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Parental drinking and the worry for children

Posted on December 20, 2015

Parental drinking and the worry for children

For most children, Christmas is an exciting and enjoyable time of year. The anticipation of presents and delicious food gives young people something to look forward too. However, for the children of parents with alcohol dependence, Christmas can easily become a time of fear and worry.

In places where parental substance abuse is high, there are more measures than ever in place to help young people deal with the stress of a parent who suffers from alcohol addiction. Charities and rehabilitation helplines are there to combat this ever growing problem and help young people to understand that their parent’s substance abuse is not their fault.

Rather than teaching children to try and help their parents with their alcoholism, these organisations help young people to understand that substance abuse is quite often on the parents and the parents alone. This is an important lesson for young people, as pushing a child to try and talk to their parents can actually worsen the issues at home and cause a child to become reclusive or spend more time on the streets.

Problem drinking in parents often leads to stressful role-reversal relationships, where a child is looking after their parent and not the other way round. Being a teenager is difficult enough at times but when they have the extra burden of looking after a family member at such a young age, this can lead to much deeper trauma and fear.

Equipping a child to better cope with the situation they are in, rather than teaching them to change what is happening themselves, is one of the most effective ways to ensure that the drinking problem does not cause any permanent emotional or physical damage to the child. As many adults do not understand the consequences of their destructive behaviour and may not have even considered the possibility of alcohol rehabilitation and support, young people may find that reasoning with them can be quite difficult.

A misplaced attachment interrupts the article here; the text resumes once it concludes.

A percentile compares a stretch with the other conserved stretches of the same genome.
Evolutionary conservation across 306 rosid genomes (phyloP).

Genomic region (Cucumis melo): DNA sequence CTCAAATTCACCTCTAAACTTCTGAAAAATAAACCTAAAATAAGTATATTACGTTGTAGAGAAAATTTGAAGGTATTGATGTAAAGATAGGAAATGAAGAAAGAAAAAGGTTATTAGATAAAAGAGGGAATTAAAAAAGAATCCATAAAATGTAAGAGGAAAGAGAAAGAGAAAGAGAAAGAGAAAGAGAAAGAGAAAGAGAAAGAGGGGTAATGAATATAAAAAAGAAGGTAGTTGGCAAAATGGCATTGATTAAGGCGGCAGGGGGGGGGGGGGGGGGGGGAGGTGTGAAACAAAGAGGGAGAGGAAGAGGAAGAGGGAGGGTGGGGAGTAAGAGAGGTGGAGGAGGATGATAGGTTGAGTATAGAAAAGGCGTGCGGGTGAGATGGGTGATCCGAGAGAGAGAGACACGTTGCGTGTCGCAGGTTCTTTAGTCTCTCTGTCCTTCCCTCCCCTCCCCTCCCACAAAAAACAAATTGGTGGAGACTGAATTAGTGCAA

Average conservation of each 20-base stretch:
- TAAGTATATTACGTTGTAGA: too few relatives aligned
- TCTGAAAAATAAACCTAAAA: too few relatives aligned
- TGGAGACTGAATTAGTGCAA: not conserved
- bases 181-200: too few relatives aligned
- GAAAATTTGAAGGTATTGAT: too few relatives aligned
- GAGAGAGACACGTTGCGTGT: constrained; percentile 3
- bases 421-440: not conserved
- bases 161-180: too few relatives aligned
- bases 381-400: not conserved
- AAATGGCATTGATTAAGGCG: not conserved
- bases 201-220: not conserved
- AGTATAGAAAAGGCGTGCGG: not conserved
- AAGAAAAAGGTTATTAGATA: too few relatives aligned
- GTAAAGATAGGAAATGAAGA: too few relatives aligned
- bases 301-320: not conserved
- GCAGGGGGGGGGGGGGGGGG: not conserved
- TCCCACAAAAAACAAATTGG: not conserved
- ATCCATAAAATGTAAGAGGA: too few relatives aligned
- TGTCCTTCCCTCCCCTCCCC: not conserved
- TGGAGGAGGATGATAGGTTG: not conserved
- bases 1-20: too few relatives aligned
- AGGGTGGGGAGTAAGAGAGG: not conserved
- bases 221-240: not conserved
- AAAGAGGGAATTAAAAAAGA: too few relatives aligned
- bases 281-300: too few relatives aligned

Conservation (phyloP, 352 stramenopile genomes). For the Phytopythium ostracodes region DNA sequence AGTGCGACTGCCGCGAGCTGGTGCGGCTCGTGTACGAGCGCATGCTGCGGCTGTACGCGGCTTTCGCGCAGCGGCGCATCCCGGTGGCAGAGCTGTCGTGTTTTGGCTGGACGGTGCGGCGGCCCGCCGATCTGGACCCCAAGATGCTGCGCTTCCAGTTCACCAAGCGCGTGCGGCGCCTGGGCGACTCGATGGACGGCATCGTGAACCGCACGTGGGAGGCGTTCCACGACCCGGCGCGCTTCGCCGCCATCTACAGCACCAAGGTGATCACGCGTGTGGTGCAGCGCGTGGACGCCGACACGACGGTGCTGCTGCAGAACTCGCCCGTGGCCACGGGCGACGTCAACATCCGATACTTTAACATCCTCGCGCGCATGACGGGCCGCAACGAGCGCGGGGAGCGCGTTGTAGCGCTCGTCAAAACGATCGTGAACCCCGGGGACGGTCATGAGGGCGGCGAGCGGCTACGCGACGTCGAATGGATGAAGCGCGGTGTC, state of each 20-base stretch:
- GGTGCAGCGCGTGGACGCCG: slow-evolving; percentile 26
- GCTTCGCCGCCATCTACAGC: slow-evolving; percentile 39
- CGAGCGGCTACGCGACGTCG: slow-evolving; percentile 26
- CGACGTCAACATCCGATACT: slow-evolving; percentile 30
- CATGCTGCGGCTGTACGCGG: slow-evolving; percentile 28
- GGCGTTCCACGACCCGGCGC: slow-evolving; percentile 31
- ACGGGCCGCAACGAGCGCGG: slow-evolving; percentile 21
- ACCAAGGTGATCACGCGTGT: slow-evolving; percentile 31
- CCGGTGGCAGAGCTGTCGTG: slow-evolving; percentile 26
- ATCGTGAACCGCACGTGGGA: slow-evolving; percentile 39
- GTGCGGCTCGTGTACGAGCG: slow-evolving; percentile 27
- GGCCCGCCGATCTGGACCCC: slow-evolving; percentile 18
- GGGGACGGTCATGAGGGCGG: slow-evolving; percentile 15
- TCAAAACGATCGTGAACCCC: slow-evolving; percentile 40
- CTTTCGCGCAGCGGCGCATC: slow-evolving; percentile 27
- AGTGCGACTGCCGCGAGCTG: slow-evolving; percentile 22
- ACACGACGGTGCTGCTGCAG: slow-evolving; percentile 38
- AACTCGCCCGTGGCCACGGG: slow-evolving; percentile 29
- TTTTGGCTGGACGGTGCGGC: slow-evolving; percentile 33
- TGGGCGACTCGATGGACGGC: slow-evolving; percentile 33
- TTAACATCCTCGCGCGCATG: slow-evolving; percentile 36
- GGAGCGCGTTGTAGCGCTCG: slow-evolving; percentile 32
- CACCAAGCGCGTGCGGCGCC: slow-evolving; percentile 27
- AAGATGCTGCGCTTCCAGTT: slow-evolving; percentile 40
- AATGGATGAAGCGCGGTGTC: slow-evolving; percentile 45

However, if a young person wants to know more about alcohol rehab and how they can get support for their parent, there are a number of ways they can do this. Before speaking directly to their parent about the possibility of alcohol rehab, young people should be encouraged to speak to another adult that they trust, such as a family member or teacher. This can help them to deal with the issue in a way that will not cause any more emotional stress or conflict.

Whilst most adults can comfortably consume alcohol semi-regularly without it affecting their home life, some cannot and do not know when to stop. Even if a parent only drinks on a rare occasion, it can still cause problems at home if their behaviour becomes unsettling to a child. Sometimes, the alcoholism that affects children most can be irregular and sporadic. This is because it can create more fear, as a child does not know when it is coming or how bad it will be.

There are a number of helplines you can call, such as Childline and Rehab Recovery, if you are suffering from the effects of an alcohol-dependent parent, as well as places to get advice on how to talk to those who might be suffering from an addiction.

Understanding that you are not to blame for other peoples substance misuse is often like being freed from prison and can stop years of unnecessary stress and trauma in its tracks.

Rehab Recovery, is impartial advice and addiction treatment centre with clinics throughout the UK. They have lots of useful information on its website about what you can expect from a rehabilitation programme. Contact us today for advice and support on 0800 088 66 86.

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